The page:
For people who have read Anne Lamott’s previous writings on faith and life, this book will come as no surprise. It continues her own confessions, struggles, insights, longings, and gropings toward understanding herself and a fuller relationship with God and with her fellow human beings.
For those who have not read any of Lamott’s earlier books, pick this one up. Lamott writes with humor and unfailing honesty as she confronts her own (and our) human greed and selfishness and love and honor and, yes, mercy.
Woven throughout are her own takes on various Bible passages and people that may well resonate with the reader. They certainly do with me. Listen to her about St. Paul with whom I have long had a difficult relationship:
“Putting aside the little problem with all the people he had killed, he was annoying, sexist, stuffy, and theoretical. He was not a great storyteller like the Gospel writers. He often got preachy, and his message was frequently about trying to be more stoic, with dogmatic ‘Shape up’ and ‘Shame on you’ talks. He was cranky, judgmental and self-righteous, worse even than I. Yes, he had moments of genius and light, but then he’d start wagging his fingers again. Yet, he knew my heart, he knew the struggle with our dark side: ‘I do not understand what I do. For what I want to do I do not do, but what I hate I do.’ And he preached the willingness to be loved and included, as is. He knew that people like me would want to have the willingness to have the willingness, but that this is scary and hard. He knew that it comes from the pain of staying the way we are, cut off from ourselves, squandering our lives, envying others, bingeing on whatever, terrified of making mistakes.”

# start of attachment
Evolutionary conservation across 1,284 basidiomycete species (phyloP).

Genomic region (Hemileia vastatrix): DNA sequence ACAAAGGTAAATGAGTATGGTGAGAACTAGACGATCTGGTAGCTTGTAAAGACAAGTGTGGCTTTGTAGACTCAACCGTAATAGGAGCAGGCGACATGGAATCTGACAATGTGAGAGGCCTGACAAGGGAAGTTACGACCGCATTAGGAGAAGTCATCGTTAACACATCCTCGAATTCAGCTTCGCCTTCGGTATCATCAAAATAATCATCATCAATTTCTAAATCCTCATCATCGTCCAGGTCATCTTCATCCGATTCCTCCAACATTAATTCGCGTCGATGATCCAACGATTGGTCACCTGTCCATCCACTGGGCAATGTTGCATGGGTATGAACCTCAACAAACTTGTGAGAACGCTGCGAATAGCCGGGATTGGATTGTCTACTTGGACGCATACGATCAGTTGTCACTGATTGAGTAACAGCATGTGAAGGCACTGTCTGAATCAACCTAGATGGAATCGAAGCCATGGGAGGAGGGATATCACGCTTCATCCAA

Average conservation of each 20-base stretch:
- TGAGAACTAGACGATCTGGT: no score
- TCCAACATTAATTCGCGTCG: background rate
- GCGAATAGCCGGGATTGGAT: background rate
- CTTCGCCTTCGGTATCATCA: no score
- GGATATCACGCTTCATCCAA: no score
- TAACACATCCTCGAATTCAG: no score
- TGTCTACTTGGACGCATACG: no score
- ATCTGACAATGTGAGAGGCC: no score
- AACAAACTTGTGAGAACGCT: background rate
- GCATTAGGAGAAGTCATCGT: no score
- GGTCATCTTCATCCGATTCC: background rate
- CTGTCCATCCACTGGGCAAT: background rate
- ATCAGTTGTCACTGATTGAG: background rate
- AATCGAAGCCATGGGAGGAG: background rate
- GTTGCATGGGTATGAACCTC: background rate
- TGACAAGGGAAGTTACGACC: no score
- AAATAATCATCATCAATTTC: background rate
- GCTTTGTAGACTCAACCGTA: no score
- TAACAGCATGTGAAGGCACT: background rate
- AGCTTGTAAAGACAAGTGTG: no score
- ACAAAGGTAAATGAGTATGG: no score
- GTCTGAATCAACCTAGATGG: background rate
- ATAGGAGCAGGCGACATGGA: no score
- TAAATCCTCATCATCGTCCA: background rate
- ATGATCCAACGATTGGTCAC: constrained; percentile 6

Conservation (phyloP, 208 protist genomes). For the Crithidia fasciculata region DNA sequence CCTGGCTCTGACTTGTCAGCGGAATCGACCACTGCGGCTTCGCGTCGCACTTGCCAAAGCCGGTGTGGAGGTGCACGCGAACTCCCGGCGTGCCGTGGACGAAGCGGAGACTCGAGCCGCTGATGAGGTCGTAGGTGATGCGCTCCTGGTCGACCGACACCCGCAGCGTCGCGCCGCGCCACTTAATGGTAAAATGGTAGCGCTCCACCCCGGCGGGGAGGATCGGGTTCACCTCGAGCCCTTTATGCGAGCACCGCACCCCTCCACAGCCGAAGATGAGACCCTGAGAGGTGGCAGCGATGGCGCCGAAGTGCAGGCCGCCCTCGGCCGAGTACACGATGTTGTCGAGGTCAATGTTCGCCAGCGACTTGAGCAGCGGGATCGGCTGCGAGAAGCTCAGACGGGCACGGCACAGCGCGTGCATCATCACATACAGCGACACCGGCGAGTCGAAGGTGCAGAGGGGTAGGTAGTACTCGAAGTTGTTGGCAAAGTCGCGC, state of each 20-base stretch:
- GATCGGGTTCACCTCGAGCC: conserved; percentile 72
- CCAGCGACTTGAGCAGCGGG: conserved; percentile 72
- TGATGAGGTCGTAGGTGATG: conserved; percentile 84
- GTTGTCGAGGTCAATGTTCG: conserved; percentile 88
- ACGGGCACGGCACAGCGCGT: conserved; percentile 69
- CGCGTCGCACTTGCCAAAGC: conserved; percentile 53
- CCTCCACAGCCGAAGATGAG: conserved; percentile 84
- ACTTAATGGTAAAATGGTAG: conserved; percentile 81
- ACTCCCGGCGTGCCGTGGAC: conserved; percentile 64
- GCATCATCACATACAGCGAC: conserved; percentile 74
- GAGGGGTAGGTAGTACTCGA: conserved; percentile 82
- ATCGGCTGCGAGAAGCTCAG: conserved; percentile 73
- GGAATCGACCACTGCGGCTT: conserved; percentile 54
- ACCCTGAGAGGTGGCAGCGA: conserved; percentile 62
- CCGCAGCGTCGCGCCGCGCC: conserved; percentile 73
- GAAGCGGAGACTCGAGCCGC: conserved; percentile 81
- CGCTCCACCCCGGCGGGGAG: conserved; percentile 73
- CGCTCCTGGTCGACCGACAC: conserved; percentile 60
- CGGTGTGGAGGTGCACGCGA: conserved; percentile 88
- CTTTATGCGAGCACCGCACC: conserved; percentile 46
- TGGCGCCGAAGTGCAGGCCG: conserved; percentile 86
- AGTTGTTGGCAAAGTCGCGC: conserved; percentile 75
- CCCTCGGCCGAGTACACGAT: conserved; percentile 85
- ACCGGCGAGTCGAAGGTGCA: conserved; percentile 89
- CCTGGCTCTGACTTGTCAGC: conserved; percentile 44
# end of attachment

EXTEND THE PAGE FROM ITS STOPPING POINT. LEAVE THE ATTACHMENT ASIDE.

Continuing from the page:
Lamott explains that it is mercy – the promise to offer and receive relief and forgiveness – that lies at the heart of all great faith traditions and our own spiritual identity. Mercy gives us the chance to “soften ever so slightly” so that we can understand one another more deeply. Mercy is, in her words, “the medicine, the light that shines in dark places.”
This book is beautiful, with so many wonderful passages that beg to be read and savored, pulled close into your heart and pondered there. Read it. You won’t be disappointed.—Jeanie Smith